At year’s end, it is traditional to look back at the year that’s just past and then to look forward to the new one that’s upon us. This has been a strange year, with the economic fluctuations, stock market dips, consumer confidence woes and a housing market that just won’t quit. It hasn’t been a good year to be a prognosticator or industry analyst … very few things have turned out the way they’ve been predicted.
It hasn’t been any different in the bedding industry. The quote “It was the best of times, it was the worst of times” perfectly describes the industry in 2002. I’ve had one or two manufacturers tell me this has been an outstanding year for business, and others say they’ve had a dismal year. The longstanding traditional months for bedding shipments have been off, while the “slow” months were hot ones this year. Looking back, people may remember 2002 as the year that just didn’t make sense.
So what does that mean for 2003? I’m certainly not making any predictions, and anyone else who does is probably just going for educated guesses. At the recent furniture market in High Point, N.C., even well–known industry analyst Jerry Epperson said he didn’t want to make any forecasts for the home furnishings industry after a year like this one. My point here is that it’s never a good idea to live by what others predict will happen anyway. The best you can do is know your business and your market better than anyone else, to stick to what your organization does best and to continue to improve your company and your product lines.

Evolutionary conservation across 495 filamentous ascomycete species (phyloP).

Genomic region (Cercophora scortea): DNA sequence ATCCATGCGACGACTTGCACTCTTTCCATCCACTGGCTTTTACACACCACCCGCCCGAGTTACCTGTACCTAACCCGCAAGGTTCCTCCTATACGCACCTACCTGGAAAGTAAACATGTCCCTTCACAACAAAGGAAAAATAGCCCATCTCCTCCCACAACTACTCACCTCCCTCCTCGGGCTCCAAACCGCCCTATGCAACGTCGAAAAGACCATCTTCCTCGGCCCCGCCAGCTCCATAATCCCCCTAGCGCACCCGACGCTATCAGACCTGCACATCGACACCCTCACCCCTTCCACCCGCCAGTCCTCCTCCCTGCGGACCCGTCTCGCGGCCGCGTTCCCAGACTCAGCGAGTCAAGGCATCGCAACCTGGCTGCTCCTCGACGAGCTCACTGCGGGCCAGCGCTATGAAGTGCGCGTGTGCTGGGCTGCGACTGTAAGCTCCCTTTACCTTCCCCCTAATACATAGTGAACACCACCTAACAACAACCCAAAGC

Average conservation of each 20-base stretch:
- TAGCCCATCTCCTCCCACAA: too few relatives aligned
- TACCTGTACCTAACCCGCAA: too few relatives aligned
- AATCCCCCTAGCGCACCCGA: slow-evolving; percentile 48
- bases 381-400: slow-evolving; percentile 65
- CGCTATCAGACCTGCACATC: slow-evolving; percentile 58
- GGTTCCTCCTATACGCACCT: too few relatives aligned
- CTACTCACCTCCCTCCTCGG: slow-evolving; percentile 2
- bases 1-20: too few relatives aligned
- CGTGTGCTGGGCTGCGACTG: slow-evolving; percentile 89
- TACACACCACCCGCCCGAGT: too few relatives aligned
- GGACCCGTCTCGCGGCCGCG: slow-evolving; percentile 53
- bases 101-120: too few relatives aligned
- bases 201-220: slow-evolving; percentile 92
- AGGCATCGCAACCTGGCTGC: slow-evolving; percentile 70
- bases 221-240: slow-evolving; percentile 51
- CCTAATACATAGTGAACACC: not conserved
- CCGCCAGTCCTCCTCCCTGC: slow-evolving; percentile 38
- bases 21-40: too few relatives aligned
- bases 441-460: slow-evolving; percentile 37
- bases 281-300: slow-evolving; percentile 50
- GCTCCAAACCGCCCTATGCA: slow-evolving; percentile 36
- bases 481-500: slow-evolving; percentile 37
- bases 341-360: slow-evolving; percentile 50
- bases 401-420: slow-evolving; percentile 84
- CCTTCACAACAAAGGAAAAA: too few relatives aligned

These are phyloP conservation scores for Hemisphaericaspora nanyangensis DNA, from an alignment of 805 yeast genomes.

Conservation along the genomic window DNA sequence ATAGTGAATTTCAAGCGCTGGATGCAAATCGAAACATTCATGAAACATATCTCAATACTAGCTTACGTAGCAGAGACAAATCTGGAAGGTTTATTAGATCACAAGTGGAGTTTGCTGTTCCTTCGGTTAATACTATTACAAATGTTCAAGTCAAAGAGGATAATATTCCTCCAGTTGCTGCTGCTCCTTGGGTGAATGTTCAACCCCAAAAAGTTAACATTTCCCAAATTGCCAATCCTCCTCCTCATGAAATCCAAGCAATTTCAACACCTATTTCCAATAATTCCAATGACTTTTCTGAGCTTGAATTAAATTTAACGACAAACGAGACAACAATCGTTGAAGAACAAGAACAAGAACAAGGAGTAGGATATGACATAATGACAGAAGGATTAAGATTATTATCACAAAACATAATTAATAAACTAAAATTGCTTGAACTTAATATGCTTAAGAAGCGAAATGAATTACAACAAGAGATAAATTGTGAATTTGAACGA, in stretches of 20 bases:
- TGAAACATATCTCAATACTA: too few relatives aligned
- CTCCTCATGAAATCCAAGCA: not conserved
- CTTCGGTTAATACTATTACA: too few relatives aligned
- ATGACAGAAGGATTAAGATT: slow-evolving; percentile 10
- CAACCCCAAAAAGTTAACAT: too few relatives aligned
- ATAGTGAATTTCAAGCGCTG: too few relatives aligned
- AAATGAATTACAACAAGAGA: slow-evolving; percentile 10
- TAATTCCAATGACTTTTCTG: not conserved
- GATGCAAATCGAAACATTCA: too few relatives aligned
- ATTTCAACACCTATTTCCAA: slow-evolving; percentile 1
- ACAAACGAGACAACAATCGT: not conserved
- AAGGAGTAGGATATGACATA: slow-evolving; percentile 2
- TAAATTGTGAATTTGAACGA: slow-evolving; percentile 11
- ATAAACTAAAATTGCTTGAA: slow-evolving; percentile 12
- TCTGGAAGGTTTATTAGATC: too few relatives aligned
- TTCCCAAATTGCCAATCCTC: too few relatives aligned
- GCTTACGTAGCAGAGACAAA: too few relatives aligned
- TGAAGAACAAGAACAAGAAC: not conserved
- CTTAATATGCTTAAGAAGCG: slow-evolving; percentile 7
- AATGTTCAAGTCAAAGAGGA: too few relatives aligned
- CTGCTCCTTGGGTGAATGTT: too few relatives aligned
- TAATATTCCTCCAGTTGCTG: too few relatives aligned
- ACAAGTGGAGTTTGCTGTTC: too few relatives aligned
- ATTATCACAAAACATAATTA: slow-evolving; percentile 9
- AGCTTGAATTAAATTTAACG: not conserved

That may seem to be too simple a goal, but it’s the only one you can believe in now. It’s the best way to ride out the storms and prepare for any boom years that might be in the future. After all, history has shown that businesses, economies and lives are all full of hills and valleys. It’s what you do in the valleys that prepares you to climb the hills.
One of the benefits that BedTimes provides our readers is an in–depth annual Supplies Guide, the only directory compiled for the mattress and sleep products industries. This invaluable resource features over 200 supplier companies, making it a handy year–round tool for your business.
It takes a lot of work to put together such a comprehensive directory. Three people in particular have worked very hard to make the Supplies Guide as complete as possible: Production Manager Debbie Chapman, Database Administrator Patty Sobel and Advertising Coordinator Roberta Sheridan. You can see the fruits of their labor beginning on page 39.